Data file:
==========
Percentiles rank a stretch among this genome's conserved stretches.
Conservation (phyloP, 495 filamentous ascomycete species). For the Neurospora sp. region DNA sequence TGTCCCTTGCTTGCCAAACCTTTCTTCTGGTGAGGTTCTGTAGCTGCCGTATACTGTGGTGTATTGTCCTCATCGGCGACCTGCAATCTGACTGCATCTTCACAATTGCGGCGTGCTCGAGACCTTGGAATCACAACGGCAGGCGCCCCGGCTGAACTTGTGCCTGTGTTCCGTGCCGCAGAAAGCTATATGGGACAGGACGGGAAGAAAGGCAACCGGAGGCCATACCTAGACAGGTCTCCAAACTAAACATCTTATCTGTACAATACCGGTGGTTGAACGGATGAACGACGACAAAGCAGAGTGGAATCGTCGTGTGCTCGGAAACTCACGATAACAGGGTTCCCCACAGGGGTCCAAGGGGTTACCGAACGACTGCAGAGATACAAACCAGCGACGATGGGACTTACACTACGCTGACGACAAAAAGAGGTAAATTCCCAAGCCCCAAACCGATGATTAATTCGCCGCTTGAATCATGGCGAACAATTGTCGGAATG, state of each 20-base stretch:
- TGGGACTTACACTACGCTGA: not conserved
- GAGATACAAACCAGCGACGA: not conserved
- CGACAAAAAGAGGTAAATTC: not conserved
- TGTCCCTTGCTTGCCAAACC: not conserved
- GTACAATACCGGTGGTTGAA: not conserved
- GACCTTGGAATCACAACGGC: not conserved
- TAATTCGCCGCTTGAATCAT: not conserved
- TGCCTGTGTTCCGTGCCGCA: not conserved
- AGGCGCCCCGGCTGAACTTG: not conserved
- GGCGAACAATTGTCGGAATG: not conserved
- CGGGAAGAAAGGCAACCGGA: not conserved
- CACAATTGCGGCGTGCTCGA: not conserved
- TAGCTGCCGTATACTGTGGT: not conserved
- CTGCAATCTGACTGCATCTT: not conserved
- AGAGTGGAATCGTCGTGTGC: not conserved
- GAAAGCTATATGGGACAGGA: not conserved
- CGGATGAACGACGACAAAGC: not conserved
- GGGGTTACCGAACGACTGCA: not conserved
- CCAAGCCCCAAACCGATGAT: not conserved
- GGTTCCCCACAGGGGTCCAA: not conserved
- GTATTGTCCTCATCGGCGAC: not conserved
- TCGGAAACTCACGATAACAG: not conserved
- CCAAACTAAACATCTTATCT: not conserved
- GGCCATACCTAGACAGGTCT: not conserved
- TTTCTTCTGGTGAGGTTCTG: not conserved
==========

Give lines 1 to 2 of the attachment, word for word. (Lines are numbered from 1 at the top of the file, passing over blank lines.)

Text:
Percentiles rank a stretch among this genome's conserved stretches.
Conservation (phyloP, 495 filamentous ascomycete species). For the Neurospora sp. region DNA sequence TGTCCCTTGCTTGCCAAACCTTTCTTCTGGTGAGGTTCTGTAGCTGCCGTATACTGTGGTGTATTGTCCTCATCGGCGACCTGCAATCTGACTGCATCTTCACAATTGCGGCGTGCTCGAGACCTTGGAATCACAACGGCAGGCGCCCCGGCTGAACTTGTGCCTGTGTTCCGTGCCGCAGAAAGCTATATGGGACAGGACGGGAAGAAAGGCAACCGGAGGCCATACCTAGACAGGTCTCCAAACTAAACATCTTATCTGTACAATACCGGTGGTTGAACGGATGAACGACGACAAAGCAGAGTGGAATCGTCGTGTGCTCGGAAACTCACGATAACAGGGTTCCCCACAGGGGTCCAAGGGGTTACCGAACGACTGCAGAGATACAAACCAGCGACGATGGGACTTACACTACGCTGACGACAAAAAGAGGTAAATTCCCAAGCCCCAAACCGATGATTAATTCGCCGCTTGAATCATGGCGAACAATTGTCGGAATG, state of each 20-base stretch: